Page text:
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TELEDYNE-COMMODORE SOLVATED ELECTRON TECHNOLOGY PACKAGE in the presence of significant quantities of other re- duced species, the technology provider selected alka- line, copper-catalyzed persulfate/hydrogen peroxide oxidation. However, this system has not been tested sufficiently to identify optimum operating conditions. Gas Treatment (Area 800) Gases and ammonia vapors from areas 200 and 600 pass through reflux condensers to remove most of the ammonia. Residual ammonia vapors and noncon- densable gases are collected in parallel holding tanks for testing. After verifying that no agent is present, the gases are vented through a pressure let-down valve to a water scrubber to remove ammonia as ammonium hy- droxide, which is sent to the ammonia recovery tower (Area 400~. Noncondensable gases are chilled, reheated to a relative humidity of about 50 percent, and passed through a deep-bed activated carbon adsorber to re- move any trace agent; low-boiling hydrocarbons and hydrogen are passed through the bed and recycled as boiler fuel. SET Reduction and the Hydrolysis of Metal Parts and Dunnage (Area 900) Treatment of Meta/ Parts Munitions metals separated in Area 100 are shred- ded in Area 900 and subsequently transferred to a metal SET reactor for treatment to 3X condition. Treatment involves agitation with a SET solution in a tumbler re- actor operated in batch mode. The metal SET tumbler reactor is a double cone mixer without baffles. The shredded metal parts are introduced through the top of the tumbler, which is then sealed, vented, and filled with ammonia. Liquid sodium is injected to form a SET solution, and the sealed ves- sel is rotated slowly to ensure that all surfaces of the metal parts are wetted by the solution. Upon comple- tion of the SET reaction, water is added to the reactor to destroy the remaining sodium. The 3X metal parts are shipped to Rock Island Arsenal for 5X treatment. The proposed system has not been tested, but in tests on small metal coupons, agent was destroyed to below detectable limits, and none of the metals was found to be reactive with SET solution. 145 Treatment of Dunnage and Abrasives Many of the materials that constitute dunnage are porous to agent and, therefore, are decontaminated in SET solution. Teledyne-Commodore proposes reduc- ing the particle size of dunnage and nonmetal wastes other than activated carbon to three-eighths inch or smaller by means of a size-classifying fine shredder with internal recycling. The shredded particles are transferred to a rotary-plow mixer for treatment with SET solution. Carbon, which is already smaller than three-eighths of an inch, is fed directly to the mixer. The rotary-plow mixer is a horizontal cylindrical vessel with a central rotating shaft. Plow-shaned heads if, rotate through the vessel to agitate the mixture. After the finely divided solids have been introduced, the ves- sel is sealed, ammonia and liquid sodium are added, and the mixer is started. Following decontamination, water is added to destroy excess sodium. The proposed system has not been tested, but small- scale tests have shown that agent was destroyed to be- low detection limits. In addition activated carbon, DPE, waste oils, and silicone rubber were found to be reac- tive with the SET solution. A slurry of ammonia and abrasives from jet cutting is also treated in SET solution. This occurs in one of two abrasive SET reactors, which are tumblers de- signed to treat slurries. Following decontamination, water is added to destroy excess sodium. Process Instrumentation, Monitoring, and Control The ammoniajet cutting system incorporates sen- sors for pressure, temperature, and ammonia leakage; these sensors are integrated with control systems. When deviations from normal pressures or temperatures oc- cur, the pressurized fluid is automatically diverted to the supply tank and its recirculation system until the problem is corrected. A control-system failure triggers redundant pressure-relief valves. On-line electric sen- sors detect ammonia leakage into secondary-contain- ment piping; excessive leakage automatically activates a shutdown and maintenance request. The rotary index tables are equipped with sensors that monitor the position of munition parts and the op- eration of the fluidjet cutting components. Additional . .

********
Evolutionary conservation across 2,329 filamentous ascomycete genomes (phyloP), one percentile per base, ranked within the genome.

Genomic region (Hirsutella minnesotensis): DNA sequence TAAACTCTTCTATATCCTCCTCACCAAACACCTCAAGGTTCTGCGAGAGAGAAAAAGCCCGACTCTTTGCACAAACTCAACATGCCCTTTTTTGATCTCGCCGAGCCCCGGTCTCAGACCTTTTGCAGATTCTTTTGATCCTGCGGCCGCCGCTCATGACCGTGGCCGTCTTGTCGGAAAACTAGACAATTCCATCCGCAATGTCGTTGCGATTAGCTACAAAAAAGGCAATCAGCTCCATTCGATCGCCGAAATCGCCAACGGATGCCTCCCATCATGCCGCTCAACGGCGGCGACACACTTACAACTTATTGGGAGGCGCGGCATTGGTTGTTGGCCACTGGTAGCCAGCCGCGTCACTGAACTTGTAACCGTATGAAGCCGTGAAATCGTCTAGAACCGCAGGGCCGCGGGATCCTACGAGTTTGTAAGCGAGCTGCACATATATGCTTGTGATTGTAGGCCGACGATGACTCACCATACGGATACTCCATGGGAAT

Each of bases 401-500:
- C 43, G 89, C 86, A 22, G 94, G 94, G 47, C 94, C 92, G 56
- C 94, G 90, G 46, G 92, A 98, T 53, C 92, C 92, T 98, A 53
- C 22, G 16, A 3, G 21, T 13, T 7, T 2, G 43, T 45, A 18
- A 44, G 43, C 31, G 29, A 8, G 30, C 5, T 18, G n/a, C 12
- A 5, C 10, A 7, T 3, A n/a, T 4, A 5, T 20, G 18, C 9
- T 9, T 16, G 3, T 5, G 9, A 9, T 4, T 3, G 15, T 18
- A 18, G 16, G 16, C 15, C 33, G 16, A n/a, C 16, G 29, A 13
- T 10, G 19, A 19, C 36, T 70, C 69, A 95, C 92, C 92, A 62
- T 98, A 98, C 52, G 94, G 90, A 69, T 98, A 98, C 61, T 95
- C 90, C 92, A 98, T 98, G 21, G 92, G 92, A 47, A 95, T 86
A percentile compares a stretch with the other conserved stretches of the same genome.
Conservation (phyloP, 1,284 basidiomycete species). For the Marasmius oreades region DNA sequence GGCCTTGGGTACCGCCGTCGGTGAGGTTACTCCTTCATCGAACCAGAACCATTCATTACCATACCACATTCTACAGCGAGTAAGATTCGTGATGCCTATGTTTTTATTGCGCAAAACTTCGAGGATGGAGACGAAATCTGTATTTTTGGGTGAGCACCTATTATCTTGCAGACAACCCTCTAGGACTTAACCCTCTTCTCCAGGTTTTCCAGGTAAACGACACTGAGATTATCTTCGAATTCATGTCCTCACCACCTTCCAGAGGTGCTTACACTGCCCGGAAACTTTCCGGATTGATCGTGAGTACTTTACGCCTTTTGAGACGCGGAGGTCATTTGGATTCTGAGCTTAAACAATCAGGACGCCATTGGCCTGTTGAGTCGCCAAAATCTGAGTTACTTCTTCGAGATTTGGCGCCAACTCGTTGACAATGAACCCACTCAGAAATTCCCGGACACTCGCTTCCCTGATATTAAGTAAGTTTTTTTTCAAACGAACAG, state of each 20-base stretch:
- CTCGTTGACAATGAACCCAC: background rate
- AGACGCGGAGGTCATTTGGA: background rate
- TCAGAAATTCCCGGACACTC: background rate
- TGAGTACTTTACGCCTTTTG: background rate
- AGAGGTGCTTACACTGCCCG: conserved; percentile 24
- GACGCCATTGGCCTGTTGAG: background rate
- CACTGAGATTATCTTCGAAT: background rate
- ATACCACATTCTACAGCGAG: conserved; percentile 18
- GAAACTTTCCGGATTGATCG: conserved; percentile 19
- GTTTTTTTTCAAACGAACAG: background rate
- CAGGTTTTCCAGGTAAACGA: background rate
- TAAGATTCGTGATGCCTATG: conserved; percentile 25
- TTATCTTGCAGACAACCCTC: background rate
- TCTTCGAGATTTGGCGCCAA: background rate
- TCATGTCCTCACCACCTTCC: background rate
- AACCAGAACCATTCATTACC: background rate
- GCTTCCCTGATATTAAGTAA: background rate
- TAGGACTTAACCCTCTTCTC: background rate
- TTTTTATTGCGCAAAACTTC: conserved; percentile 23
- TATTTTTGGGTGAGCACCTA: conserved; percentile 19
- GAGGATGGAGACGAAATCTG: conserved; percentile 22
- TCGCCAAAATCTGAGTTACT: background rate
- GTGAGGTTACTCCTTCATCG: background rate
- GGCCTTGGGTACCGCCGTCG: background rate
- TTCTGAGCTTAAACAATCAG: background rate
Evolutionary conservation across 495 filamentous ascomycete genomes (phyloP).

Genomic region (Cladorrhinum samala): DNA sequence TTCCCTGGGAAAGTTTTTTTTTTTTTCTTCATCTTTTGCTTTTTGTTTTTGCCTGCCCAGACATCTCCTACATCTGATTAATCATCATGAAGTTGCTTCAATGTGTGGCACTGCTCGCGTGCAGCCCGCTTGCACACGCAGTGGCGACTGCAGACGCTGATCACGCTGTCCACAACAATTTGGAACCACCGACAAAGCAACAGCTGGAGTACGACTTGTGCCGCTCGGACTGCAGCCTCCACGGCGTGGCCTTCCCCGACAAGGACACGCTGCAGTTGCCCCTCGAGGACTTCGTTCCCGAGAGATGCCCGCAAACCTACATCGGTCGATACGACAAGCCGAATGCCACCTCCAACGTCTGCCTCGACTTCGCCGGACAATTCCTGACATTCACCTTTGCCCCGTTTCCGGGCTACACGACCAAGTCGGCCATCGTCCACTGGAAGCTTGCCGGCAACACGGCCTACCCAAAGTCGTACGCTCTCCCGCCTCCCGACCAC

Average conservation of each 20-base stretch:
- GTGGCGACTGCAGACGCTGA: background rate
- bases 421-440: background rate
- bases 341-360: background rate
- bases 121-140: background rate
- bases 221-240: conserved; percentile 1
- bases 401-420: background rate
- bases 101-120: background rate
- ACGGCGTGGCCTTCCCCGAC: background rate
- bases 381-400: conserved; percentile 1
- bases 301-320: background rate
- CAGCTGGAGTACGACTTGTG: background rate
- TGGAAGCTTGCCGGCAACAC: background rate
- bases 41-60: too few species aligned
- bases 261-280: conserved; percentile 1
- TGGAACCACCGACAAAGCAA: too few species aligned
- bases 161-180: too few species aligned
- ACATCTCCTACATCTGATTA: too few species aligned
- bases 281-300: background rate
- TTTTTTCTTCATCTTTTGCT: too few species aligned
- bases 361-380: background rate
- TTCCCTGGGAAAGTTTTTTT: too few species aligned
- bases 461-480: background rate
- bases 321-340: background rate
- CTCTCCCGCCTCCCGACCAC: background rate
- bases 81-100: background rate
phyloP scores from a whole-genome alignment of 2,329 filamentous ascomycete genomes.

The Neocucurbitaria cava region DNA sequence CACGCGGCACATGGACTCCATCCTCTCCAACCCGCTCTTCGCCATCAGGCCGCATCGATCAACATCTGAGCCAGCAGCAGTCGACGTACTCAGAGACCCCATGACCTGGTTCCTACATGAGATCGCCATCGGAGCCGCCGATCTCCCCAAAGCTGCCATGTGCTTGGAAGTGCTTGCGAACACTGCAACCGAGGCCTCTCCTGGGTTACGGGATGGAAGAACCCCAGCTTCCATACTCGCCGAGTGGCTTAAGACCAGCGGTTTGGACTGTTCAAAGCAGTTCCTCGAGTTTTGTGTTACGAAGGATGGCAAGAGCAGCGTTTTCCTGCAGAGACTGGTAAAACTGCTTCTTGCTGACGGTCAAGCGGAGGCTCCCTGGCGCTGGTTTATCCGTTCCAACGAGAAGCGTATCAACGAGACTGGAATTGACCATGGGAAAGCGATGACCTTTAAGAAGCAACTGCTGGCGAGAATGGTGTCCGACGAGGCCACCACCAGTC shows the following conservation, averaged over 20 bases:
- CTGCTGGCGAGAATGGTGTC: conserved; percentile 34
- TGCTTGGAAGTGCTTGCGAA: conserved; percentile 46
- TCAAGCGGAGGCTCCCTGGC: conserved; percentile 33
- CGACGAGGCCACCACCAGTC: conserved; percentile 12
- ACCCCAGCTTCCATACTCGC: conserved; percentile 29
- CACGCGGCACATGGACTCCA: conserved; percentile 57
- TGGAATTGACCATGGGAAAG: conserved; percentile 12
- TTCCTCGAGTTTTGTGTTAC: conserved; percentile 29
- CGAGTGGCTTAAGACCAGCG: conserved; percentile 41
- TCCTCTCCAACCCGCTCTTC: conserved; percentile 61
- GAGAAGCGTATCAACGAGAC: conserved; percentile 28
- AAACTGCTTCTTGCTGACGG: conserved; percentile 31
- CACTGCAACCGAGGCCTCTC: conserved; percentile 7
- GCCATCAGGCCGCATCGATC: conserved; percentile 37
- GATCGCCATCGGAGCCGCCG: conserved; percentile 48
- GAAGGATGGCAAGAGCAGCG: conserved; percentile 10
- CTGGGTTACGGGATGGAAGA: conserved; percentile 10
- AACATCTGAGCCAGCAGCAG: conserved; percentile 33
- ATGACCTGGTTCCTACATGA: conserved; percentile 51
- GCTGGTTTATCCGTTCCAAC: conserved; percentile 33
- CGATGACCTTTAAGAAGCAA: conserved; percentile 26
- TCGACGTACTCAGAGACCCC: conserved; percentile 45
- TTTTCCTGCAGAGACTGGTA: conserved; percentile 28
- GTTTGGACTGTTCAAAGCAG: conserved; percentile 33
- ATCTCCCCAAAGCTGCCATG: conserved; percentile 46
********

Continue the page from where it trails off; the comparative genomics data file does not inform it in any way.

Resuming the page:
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146 ALTERNATIVE TECHNOLOGIES FOR DEMILITARIZATION OF ASSEMBLED CHEMICAL WEAPONS sensors monitor clearance and torque on the table to prevent jamming or overload. Controls embedded in the index tables only allow operations to proceed if control algorithm requirements are satisfied. A mis- handled munition causes the index table to stop until the workstation is cleared. If a workstation is empty, the control system prevents operation of the fluidjet components until munitions are properly loaded into the work nests. SET solutions are prepared by mixing predetermined quantities of liquid sodium and ammonia in an in-line static mixer. Mass-flow controls and interlocks control the process precisely. Two independent mass-flow meters control the flow of agent and energetics into a static-mixer reactor containing the prepared SET solu- tion. Interlocks stop agent flow if SET solution is un- available. Measurements of conductivity are used to indicate destruction of agent or energetics and the avail- ability of excess SET solution. However, the technol- ogy provider has also noted that some SET products of energetics destruction are ionic and contribute to the conductivity of the reacting SET solution. The headspace in the reactor-product vessel is moni- tored continuously for traces of agent in the gas stream. If agent is present in the off-gas, the gas is held and reworked to ensure complete destruction. TABLE 9-11 Process Inputs for the Teledyne Commodore Technology Package for VX-filled M55 Rockets Processed at a rate of 20/hr Process Inputs Mass Flow (lb/hr) Munitions Agent VX Propellant Other energetics Metal parts Abrasive Sodium (for agent) Sodium (for energetic) Sodium (for decontamination) Water (make-up) Oxidants (for agent) Oxidants (for energetic) Cement Dunnage Total 200.0 384.0 64.0 896.0 132.0 39.6 277.7 80.0 230.2 3,540.5 3,139.2 3,279.7 440.0 12,700.9 Source: Adapted from Teledyne-Commodore, 1998b. Hold-test-release provisions for the abrasive reac- tor, the munition tumbler, and the rotary-plow mixer ensure that all metal parts and dunnage are tested for decontamination before release for packaging and disposal. Feed Streams Tables 9-1 1 and 9-12 list the feed streams entering the Teledyne-Commodore system when processing VX-filled M55 rockets and HD-filled 155- mm oroiec- tiles, respectively. Waste Streams The Teledyne-Commodore system generates at least 17 process-waste streams for disposal. Those identi- fied by Teledyne-Commodore are listed in Table 9-13. Tables 9-14 and 9-15 provide mass flows for the consolidated waste streams leaving the system when processing VX-filled M55 rockets and HD-filled 155- mm projectiles, respectively. Start-up and Shutdown Start-up and shutdown procedures for the full-scale system are still being developed. TABLE 9-12 Process Inputs for the Teledyne- Commodore Technology Package for HD-filled 155 mm Projectiles Processed at a rate of 100/hr Process Inputs Mass Flow (lb/hr) Munitions HD ~. 1 170.0 ~nerget~cs4 1.0 Metal parts8,600.0 Abrasive154.0 Sodium (for agent)778.1 Sodium (for energetic)22.6 Sodium (for decontamination fluid)132.6 Oxidants (for agent)7,575.8 Oxidants (for energetic)398.3 Cement150.0 Dunnage525.0 Total 19,547.4 Source: Adapted from Teledyne-Commodore, 1998b.